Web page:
“There are some who say the problem is too hard, or that there are more pressing issues, or that it is for governments to do more, or that we can never end modern slavery. The Walk Free Foundation and many others believe that these are morally indefensible responses. We can, and we must do everything in our power to end modern slavery.
“No one person or organization can end modern slavery.
“It is a complex web of criminal behaviour, where sometimes those committing the crimes have turned to cruel and desperate measures to survive themselves.
“It’s time now to act and to work together to end modern slavery within this generation.”
How Are We Connected
“With the rapid acceleration of globalisation, supply chains have exponentially grown, transforming the way businesses conduct cross-border production, investment, trade, and employment. Multinational enterprises are accountable for the majority of international trade. Their supply chains are inherently complex and dynamic supply chains.
“Global supply chains are important as they create employment and opportunities for economic and social development. Yet when poorly managed, the demand for cheap labour, lack of visibility, dynamics of production in informal unregulated markets can have negative implications, including being at high risk for subjecting individuals to modern slavery.
“Weak institutions and poor enforcement capability in many host production nations means tackling modern slavery is beyond the power of national governments alone.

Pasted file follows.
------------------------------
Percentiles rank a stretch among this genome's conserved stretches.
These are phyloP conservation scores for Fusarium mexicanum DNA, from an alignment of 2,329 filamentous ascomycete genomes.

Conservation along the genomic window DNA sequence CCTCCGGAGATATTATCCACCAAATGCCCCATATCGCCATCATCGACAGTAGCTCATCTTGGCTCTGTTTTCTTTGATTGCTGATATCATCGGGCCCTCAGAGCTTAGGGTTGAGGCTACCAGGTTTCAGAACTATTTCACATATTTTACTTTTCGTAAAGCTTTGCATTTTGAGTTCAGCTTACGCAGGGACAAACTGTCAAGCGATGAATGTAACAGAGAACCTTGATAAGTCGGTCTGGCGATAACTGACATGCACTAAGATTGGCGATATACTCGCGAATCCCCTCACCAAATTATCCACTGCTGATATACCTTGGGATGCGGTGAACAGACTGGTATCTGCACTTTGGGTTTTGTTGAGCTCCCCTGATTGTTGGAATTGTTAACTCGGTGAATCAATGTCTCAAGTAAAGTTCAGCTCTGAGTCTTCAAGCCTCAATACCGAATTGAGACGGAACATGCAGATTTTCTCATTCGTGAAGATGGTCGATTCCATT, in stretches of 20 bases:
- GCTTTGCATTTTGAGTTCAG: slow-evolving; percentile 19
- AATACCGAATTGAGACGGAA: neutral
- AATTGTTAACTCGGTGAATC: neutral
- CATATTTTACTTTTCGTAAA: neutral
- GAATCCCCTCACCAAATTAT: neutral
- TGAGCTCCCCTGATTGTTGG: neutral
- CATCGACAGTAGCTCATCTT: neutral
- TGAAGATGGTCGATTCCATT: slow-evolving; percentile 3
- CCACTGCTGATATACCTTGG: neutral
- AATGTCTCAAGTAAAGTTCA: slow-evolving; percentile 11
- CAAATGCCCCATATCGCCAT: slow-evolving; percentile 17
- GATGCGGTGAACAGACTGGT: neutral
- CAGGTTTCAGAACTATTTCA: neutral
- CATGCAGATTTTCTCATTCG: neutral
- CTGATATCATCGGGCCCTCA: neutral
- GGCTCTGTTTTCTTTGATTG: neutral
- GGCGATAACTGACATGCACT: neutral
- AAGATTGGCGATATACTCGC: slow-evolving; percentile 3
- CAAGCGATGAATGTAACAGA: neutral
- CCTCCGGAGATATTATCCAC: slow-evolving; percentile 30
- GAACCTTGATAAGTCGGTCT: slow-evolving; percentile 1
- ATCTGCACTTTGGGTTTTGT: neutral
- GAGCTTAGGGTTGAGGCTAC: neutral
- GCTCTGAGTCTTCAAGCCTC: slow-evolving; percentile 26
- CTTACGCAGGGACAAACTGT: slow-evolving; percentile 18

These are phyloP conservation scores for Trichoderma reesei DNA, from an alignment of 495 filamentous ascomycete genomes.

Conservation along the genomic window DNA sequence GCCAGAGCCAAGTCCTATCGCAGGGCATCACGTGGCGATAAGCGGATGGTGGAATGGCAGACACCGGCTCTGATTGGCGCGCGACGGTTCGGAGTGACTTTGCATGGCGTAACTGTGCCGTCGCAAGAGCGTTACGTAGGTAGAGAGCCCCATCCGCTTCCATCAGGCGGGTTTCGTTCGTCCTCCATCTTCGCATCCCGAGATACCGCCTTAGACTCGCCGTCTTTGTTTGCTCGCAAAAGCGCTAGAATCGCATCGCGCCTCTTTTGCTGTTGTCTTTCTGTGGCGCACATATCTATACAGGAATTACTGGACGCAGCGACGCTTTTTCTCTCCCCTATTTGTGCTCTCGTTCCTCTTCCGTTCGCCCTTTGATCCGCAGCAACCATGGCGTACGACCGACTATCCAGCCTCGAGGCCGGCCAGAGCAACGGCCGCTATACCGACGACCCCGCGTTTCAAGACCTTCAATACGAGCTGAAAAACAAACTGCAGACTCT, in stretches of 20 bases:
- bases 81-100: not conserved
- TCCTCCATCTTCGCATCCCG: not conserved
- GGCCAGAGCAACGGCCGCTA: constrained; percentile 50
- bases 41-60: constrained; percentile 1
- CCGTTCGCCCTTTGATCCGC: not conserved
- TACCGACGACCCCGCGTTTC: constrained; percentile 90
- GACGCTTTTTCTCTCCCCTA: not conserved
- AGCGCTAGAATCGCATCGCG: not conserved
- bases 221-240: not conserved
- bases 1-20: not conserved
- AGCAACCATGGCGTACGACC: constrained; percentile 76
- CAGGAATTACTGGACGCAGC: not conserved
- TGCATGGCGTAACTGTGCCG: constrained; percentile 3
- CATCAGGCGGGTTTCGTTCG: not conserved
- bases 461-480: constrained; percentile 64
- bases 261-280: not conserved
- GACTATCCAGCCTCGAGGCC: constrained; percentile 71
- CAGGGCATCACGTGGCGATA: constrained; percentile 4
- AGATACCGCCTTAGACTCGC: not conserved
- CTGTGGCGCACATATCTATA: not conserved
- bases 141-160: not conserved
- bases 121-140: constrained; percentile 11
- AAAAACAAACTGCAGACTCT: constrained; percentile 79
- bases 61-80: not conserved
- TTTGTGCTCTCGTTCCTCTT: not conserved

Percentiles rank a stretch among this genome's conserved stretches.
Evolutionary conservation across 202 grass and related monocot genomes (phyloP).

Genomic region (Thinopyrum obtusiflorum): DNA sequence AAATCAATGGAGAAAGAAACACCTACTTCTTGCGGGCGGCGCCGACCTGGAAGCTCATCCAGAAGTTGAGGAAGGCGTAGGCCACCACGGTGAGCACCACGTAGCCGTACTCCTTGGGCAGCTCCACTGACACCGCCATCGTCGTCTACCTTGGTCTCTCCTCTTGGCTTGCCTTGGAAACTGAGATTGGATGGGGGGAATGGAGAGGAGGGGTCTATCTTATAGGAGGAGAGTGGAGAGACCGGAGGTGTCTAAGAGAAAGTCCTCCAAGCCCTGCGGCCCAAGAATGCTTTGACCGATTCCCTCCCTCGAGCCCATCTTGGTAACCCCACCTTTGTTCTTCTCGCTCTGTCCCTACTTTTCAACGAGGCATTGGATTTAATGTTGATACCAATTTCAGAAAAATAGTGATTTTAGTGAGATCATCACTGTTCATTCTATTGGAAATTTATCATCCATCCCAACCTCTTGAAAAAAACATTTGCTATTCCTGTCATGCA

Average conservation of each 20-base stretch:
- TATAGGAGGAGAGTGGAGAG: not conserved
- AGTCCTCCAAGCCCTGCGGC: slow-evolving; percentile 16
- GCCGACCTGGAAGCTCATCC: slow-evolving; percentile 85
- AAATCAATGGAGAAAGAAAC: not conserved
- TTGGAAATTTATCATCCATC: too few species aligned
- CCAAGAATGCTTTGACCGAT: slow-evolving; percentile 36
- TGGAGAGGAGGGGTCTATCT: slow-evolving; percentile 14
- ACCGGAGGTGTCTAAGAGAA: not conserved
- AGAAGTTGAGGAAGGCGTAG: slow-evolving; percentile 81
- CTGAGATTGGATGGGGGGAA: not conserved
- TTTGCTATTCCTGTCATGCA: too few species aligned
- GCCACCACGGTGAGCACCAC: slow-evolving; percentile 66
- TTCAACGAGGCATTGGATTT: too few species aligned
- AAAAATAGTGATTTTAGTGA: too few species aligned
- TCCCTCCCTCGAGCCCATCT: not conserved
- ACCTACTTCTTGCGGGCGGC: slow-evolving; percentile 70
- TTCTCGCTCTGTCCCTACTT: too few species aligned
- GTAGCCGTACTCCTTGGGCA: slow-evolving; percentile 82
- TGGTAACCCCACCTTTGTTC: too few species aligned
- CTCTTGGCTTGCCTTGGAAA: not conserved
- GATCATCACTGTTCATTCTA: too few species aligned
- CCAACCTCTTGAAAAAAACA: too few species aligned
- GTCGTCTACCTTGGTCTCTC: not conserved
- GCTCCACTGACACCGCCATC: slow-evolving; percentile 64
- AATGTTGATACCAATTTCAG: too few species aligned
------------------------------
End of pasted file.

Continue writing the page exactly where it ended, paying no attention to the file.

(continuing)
“While many of these abuses occur in the supply chains of major global corporates, cases of blatant and deliberate corporate abuse are rare. Most do not even know what modern slavery looks like or just how susceptible their own supply chains are to it.
“Businesses have the power to influence change within supply chain networks, to drive up standards and remove the profitability of modern slavery. Driving modern slavery from their supply chains is both morally right and good business.”
“The Stairway Project is a documentary film that tells the story of Stairway Foundation, Inc. An entirely student run shoot, told by seven high school kids from the United States, they get a first-hand look at the harsh social realities that impact and impel children to take to the streets.
“The students also follow the daily cycle of activities of the children in the Stairway’s Family Home Program as well as Stairway’s Advocacy and Training Program that covers all of the Philippines and several other countries in South and South East Asia.
“Through out the documentary film the students also give their personal insights and reflections of their journeys while making the film.”
The Stairway Project has also made a series of YouTubes to help break the silence of sexual abuse of children.
Helping build a wall between the poorest 2 billion and slavery is the non-profit, Not For Sale:
“Nearly everything we consume — from clothing, to the batteries in our cell phones, to the fish we eat — has forced labor and exploitation hidden somewhere inside its production.
“Many of us, including the businesses who make the products we buy, have no idea when or where the exploitation occurs.
“And it’s growing every single day.
“About 45.8 million people today are living in slave-like conditions. That’s bigger than the population of California, Canada, or Argentina.
“Nearly every country on earth is affected, including the United States.
“And more than $150 billion in profits are generated annually by businesses employing slavery and exploitation. This is bigger than the revenues of Google, Microsoft, Apple, Exxon Mobil, and JP Morgan Chase combined.”
As well, here is a series of documentaries by Al Jazeera English, Child Slaves – Slavery: A 21st Century Evil
I invoke Sanat Kumara
and the Universal Law of Elimination
for the elimination of slavery on Gaia.